Statement by the European Economic and Social Committee (EESC)
The EESC condemns in the strongest terms the attempt by Hungarian lawmakers to assimilate homosexuality with paedophilia in amendments that represent a new wave of legislative stigmatisation of LGBTIQ persons in the country.
Organised civil society is a key player in our democracies in Europe. We need to involve it in the current recovery and reconstruction process to make sure that no one is left behind on our way towards a sustainable Europe in 2030 and beyond.
With billions of euros in the pipeline for recovery plans and little time to submit and review them, holding the authorities accountable for the management of funds will be pivotal in securing a recovery based on fundamental rights and the rule of law
Emergency measures to curb the spread of COVID-19 have taken a heavy toll on Europe’s civil society. Although mostly justifiable and necessary to save lives, these measures should never offer a carte blanche to governments to turn what was initially an urgent response into the permanent demise of the rule of law. So finds a recent EESC hearing.
The EESC says threats to the rule of law and fundamental rights and the shrinking space for civil society, as described in its report based on visits to several EU countries, may be further exacerbated by the COVID-19 crisis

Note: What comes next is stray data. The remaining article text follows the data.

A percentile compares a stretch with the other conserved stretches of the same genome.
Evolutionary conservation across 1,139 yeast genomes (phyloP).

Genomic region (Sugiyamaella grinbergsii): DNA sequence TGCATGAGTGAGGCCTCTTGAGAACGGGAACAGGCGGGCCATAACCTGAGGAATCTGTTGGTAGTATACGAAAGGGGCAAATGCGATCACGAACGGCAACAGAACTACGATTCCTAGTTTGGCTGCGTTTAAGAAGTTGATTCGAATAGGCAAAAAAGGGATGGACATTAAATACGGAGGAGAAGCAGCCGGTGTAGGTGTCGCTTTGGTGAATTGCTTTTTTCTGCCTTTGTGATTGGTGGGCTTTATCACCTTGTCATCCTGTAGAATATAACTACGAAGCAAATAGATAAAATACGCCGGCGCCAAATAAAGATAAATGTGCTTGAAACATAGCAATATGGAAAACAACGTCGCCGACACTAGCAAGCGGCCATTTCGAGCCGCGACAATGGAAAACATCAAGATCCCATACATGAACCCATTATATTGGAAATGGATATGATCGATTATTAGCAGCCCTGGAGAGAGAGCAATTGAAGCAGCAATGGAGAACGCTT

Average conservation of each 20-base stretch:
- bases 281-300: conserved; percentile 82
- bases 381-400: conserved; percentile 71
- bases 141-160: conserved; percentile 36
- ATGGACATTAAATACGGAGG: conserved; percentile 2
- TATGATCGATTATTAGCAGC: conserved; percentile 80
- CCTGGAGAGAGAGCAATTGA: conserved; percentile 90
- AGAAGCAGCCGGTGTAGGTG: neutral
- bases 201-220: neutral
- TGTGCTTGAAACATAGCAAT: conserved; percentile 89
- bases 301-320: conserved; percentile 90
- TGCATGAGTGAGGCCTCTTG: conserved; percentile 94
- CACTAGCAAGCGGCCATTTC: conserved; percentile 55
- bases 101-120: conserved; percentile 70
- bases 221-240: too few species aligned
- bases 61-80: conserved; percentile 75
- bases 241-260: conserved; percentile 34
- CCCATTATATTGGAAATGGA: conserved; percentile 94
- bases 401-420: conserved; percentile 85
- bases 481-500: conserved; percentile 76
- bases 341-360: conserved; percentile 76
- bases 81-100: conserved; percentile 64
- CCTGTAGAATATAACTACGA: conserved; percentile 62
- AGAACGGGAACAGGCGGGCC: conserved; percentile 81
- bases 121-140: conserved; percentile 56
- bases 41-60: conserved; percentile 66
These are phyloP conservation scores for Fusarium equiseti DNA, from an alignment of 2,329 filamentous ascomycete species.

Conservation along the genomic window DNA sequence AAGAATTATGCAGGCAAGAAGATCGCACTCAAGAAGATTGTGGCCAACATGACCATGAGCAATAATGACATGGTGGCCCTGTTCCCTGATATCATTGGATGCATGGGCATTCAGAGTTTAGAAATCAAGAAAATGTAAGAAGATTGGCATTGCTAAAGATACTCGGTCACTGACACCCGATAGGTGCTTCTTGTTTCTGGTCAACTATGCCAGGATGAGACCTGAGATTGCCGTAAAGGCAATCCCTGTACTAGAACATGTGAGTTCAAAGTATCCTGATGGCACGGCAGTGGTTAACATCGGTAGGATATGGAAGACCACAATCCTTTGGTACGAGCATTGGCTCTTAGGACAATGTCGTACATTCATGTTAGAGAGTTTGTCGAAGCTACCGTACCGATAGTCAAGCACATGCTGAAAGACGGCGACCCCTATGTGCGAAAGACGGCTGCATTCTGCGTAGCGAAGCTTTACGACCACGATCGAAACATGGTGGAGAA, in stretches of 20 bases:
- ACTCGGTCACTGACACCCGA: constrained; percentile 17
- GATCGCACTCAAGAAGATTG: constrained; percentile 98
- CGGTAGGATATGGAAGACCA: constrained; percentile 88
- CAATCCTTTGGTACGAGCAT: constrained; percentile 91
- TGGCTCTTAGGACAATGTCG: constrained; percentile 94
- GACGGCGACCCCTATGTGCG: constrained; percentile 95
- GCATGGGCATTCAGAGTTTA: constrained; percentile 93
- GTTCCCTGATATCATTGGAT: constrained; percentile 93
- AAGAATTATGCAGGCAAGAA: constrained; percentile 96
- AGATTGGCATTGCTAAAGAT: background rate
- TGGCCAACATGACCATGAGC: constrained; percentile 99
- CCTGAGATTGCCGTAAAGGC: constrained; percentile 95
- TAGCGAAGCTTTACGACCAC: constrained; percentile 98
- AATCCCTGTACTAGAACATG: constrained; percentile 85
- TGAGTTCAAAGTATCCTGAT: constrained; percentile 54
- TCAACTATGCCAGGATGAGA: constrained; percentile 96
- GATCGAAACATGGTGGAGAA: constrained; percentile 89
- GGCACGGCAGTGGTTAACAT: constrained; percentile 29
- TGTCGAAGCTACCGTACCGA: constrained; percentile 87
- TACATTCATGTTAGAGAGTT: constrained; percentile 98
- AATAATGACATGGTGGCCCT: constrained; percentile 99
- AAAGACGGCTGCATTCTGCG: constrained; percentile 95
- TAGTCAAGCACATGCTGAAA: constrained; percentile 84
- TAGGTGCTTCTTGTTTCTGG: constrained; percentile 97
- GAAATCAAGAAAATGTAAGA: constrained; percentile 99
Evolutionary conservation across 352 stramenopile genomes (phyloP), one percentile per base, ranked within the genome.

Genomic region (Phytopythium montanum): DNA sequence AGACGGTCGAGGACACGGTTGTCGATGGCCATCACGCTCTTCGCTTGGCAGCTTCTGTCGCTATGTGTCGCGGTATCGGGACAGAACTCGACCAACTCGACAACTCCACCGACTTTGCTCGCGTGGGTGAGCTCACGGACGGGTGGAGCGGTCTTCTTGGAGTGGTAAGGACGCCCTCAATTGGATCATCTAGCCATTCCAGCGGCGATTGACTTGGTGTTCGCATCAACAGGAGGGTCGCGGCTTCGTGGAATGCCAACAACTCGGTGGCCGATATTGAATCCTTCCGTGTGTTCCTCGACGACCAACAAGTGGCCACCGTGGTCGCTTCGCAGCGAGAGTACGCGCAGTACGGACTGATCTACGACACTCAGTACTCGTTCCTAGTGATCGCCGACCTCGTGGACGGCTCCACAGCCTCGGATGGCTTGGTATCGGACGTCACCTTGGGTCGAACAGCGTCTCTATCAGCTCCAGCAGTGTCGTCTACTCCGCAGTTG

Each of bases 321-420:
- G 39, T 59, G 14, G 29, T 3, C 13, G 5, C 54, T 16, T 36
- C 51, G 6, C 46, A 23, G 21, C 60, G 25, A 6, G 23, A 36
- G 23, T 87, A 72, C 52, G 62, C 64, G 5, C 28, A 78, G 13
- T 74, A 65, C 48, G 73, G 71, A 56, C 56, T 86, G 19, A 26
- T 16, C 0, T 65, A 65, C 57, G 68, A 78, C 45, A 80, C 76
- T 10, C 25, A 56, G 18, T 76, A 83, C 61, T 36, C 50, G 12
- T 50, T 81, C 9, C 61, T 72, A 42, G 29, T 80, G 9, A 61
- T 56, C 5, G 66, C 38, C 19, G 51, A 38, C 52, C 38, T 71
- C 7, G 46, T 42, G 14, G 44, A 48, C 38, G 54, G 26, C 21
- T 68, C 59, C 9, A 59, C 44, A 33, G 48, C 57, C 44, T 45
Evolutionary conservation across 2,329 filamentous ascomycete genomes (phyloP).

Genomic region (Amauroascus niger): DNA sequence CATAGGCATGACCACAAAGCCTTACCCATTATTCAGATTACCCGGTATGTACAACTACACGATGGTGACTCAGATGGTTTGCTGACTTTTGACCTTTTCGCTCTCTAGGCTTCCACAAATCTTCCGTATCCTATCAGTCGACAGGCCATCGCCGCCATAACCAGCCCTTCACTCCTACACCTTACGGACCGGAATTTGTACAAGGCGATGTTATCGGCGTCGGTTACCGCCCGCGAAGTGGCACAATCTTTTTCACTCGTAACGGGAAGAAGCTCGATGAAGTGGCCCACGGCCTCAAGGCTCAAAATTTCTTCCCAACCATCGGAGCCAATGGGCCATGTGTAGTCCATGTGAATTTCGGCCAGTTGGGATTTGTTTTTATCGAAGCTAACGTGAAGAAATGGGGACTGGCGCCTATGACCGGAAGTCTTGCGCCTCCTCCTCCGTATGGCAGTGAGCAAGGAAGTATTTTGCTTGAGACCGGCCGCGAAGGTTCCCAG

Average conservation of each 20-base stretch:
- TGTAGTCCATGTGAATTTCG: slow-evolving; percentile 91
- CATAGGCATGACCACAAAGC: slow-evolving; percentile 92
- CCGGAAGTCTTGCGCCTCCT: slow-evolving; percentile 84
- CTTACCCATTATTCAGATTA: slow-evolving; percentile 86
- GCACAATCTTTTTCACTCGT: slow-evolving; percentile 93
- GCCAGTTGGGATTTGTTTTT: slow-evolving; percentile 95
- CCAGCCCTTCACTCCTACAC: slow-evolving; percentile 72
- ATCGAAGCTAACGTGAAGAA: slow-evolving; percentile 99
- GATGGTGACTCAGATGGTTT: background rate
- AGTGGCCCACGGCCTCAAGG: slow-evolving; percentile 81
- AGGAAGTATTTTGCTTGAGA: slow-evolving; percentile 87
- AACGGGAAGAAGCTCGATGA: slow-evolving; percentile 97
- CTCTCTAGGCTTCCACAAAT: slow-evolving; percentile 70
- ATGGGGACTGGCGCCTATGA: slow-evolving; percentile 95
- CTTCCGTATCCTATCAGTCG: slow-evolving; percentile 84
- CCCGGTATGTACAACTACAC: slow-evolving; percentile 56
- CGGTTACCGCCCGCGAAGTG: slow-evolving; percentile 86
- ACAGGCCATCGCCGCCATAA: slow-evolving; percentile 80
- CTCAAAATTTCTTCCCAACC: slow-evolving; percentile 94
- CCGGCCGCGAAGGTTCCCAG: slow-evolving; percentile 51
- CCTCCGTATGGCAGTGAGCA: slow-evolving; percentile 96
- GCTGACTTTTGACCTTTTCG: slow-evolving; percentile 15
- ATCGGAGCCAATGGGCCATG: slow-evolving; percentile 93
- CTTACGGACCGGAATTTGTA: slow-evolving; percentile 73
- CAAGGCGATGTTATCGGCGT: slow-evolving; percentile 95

The response to the COVID-19 crisis has had a negative impact on a number of fundamental rights. The unavoidable lockdowns have restricted our freedom of movement and cross-border travel. Freedom of association and assembly have been cut, so have privacy rights through data tracking systems. What has been put in place as a temporary measure cannot be instrumentalised to revert decades-long fights for freedoms and equality. We must get out of this crisis with our democracies – and our European Union – intact.
The son of the Maltese journalist Daphne CaruanaGalizia, who was killed in 2017 while reporting on government corruption, addressed the December plenary session of the European Economic and Social Committee (EESC) and said that a European rule of law monitoring mechanism could help defend journalism against all forms of pressure.
The Grassroots view, the new podcast series launched by the European Economic and Social Committee (EESC), explores the hot topics everyone seems to be debating these days, but it does so from a civil society perspective, bringing testimonies from actors on the ground and accounts from EESC members who represent their interests in Brussels. Link to the podcast